Here a word of caution is in order, becasue slow can have a shadow side. We need to be careful not to allow the practice of patience to occlude the possibility of seeing dangers that lurk in a commitment to slowness, namely, the danger of slow violence, a term that has been given significant currency in the work of Rob Nixon.3 His book Slow Violence offers an unsettling argument in which he attempts to make visible the long-term social, cultural, political, and effects of environmental practices that are put into place slowly. Nixon’s notion of slow violence refers to “a violence that occurs gradually and out of sight, a violence of delayed destruction that is dispersed across time and space, an attritional violence that is typically not viewed as violence at all…neither spectacular nor instantaneous, but rather incremental and accretive…” Nixon’s work serves as a cautionary tale to those who would equate patience and slowness.
Further, a word of caution regarding speeding up is also in order. Recognizing the dangers of haste is important. As Kelly Johnson asserts, “The moral problem of a hurried culture is not its love of speed, but its collective evasion of the truth about ourselves and our world; we are creatures, living in an unfolding time whose purposes we did not create.” Part of our evasion of truth includes our desire to control time even as we “deny the truth that time is not ours to control.” Hurry becomes a social practice, useful as evasion and necessary for maintaining our place in the world of empty, objective time.4 And yet, we all know that there are times when we must hurry – in times of true emergency, in taking advantage of opportunities to do good, in showing love; in short, not all speed kills.
Slow is not synonymous with patience; sometimes violence relies on slowness. Not all speed is to be avoided, but hastiness often ignores truth and assumes that time is ours to control. So, how can we express Christian patience? I contend that we need to recognize that Christian patience can move at various tempos, but that whatever pace we choose to follow, slow or fast, ought to be shaped by our understanding of patience. Perhaps the way to express this is to say that we are called to the practice of urgent patience, a term I take from biblical scholar Kevin Scott. In this regard, I’ve often thought of the father in the well-known parable we refer to as ‘The Prodigal Son.’ Much is made of the father’s hurrying in joy to embrace his wayward son who has come home. Fair enough, but we also ought to recognize that the final urgent sprint of that story is shaped by and comes only after and as part of enduring, waiting, watching, and hoping. The father distributed the share of inheritance against his own better judgment, he continued his work over the years, he worked side by side with his other son and employees, and all the time the working and the waiting were of a piece, a way of being which I’m calling urgent patience. And the practice of urgent Christian patience in a time of uncertainty is a demand made on the Christian precisely because God’s word is abroad in these times.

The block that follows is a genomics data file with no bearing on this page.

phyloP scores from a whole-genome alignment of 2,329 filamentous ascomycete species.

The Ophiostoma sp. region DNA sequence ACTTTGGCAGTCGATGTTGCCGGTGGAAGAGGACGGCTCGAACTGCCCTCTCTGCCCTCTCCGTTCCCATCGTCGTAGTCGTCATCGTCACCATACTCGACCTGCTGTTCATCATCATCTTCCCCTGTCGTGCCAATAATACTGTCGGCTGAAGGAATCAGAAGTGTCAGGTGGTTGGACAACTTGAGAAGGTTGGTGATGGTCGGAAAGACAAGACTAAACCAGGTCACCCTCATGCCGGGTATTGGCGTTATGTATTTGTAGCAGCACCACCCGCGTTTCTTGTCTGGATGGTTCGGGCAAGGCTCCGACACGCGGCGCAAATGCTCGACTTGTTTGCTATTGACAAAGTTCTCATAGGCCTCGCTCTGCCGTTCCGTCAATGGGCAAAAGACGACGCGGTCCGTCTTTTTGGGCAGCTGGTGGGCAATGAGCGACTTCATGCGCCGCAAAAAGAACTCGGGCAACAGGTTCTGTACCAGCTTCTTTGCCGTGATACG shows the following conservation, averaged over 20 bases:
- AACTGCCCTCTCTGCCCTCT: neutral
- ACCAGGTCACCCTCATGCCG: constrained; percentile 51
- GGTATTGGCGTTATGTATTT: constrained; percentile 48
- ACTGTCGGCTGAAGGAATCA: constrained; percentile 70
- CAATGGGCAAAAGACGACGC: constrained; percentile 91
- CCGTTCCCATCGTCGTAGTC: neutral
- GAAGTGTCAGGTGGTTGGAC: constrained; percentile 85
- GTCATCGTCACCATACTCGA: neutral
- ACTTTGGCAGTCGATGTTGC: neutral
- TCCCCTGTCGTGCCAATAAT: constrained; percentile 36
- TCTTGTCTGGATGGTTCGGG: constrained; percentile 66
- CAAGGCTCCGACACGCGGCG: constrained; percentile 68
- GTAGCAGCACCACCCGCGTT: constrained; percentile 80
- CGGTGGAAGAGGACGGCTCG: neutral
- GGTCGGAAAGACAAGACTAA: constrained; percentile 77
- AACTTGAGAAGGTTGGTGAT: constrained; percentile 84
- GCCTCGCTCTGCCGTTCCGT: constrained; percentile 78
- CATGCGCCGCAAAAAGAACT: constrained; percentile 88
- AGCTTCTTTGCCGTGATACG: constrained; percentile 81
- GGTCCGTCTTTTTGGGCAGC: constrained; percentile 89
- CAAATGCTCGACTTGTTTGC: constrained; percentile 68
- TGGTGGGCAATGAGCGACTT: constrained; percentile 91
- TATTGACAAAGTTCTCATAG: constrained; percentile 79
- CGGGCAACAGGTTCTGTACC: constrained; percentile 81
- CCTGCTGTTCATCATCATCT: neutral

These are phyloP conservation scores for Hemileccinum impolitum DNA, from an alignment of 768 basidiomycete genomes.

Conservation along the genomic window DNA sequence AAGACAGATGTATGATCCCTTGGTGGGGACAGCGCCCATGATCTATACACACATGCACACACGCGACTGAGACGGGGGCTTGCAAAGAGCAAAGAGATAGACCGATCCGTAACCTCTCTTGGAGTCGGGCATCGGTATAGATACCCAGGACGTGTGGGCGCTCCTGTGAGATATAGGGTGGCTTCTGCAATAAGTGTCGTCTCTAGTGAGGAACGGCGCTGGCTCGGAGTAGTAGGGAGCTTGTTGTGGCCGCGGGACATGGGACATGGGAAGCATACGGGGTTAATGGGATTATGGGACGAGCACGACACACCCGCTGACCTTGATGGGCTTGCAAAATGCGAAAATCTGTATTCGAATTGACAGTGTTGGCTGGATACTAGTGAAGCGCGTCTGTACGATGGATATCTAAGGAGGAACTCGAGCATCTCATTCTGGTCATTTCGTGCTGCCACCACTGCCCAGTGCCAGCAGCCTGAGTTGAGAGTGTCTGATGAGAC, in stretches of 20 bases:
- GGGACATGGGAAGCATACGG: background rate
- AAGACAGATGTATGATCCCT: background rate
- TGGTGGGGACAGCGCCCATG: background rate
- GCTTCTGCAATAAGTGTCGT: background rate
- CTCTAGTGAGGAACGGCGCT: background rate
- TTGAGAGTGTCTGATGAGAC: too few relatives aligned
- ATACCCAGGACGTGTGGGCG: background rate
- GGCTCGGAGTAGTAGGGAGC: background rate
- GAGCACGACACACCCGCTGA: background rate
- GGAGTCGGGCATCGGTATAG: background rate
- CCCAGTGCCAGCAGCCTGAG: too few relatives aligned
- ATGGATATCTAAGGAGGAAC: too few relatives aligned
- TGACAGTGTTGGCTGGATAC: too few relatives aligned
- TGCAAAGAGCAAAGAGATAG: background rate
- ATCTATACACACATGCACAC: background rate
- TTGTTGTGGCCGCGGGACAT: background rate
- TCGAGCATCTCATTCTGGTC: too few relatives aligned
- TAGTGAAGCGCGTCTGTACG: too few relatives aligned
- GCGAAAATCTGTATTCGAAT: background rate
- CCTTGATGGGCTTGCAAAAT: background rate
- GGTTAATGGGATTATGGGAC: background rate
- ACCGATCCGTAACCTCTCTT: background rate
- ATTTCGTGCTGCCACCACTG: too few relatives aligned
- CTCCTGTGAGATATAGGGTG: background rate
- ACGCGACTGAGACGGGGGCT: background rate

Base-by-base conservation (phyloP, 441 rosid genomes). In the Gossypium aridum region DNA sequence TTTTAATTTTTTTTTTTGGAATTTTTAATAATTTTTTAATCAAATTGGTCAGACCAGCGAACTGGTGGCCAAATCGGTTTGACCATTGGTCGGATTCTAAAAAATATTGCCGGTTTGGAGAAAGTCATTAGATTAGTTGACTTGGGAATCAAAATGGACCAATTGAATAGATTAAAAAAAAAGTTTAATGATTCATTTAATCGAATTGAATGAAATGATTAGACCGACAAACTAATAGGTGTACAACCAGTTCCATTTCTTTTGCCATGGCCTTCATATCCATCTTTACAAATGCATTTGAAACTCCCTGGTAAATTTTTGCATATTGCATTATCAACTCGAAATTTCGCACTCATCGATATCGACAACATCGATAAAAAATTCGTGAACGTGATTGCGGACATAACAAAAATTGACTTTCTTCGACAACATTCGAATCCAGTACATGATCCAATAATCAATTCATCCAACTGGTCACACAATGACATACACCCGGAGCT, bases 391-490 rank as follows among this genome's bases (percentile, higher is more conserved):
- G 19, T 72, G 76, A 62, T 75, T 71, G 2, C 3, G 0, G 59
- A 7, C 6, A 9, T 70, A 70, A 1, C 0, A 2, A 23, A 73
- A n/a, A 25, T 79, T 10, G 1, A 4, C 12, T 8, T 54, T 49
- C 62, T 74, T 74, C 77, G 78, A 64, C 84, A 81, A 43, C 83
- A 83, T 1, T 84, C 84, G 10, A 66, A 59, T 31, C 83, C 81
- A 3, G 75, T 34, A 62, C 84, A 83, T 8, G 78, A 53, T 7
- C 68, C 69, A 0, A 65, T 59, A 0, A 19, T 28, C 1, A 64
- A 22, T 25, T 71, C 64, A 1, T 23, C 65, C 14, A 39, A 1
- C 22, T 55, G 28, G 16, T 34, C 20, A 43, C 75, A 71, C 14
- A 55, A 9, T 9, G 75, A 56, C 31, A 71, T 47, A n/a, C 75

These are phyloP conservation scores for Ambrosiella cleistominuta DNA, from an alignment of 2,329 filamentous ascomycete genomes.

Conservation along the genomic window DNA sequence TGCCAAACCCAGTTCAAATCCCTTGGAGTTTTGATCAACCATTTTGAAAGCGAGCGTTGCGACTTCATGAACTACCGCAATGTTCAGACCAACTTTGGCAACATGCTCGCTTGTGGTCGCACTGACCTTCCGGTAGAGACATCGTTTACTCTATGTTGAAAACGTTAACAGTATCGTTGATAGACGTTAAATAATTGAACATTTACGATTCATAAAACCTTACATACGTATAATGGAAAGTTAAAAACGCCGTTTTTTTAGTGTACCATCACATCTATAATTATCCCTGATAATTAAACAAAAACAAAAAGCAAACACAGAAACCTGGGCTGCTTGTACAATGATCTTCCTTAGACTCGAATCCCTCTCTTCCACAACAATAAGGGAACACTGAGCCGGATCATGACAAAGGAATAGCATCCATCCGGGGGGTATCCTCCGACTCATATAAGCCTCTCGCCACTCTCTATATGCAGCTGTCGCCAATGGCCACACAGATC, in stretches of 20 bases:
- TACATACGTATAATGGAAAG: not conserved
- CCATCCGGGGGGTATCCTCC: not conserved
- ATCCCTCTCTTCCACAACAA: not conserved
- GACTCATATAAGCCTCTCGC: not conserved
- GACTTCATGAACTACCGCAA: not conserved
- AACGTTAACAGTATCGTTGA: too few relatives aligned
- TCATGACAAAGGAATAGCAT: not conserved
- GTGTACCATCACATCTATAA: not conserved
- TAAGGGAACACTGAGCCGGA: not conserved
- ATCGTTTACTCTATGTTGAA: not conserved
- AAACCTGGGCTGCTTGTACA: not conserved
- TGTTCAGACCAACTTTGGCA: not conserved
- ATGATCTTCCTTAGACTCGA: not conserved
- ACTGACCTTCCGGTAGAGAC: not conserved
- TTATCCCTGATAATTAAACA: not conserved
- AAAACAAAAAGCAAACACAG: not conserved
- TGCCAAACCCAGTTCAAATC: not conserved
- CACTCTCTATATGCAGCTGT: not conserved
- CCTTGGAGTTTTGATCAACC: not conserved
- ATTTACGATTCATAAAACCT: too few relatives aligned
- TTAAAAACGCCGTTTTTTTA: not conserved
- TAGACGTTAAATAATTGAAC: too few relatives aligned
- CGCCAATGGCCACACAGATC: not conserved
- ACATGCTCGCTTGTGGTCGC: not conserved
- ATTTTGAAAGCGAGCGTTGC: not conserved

Finally, insofar as the practice of urgent patience is possible in our lives and churches, and in the world in which we find ourselves, it is made so by “the love that waits, scandalous in its patience, (which) will finally be unreserved in its haste to welcome us into the feast of reconciliation. In the meantime, we wait in joyful hope.”5
Dr. Paul Doerksen is Associate Professor of Theology and Anabaptist Studies at Canadian Mennonite University.
Stanley Hauerwas and Romand Coles, Christianity, Radical Democracy, and the Radical Ordinary.
John Swinton, Becoming Friends of Time: Disability, Timefullness, and Gentle Discipleship.
Rob Nixon, Slow Violence and the Environmentalism of the Poor.
I’m drawing here on Kelly Johnson, “Hurry and the Willingness to Be Creatures,” in Attentive Patience: The Christian Reflection Project.
Kelly Johnson, “Hurry and the Willingness to Be Creatures.”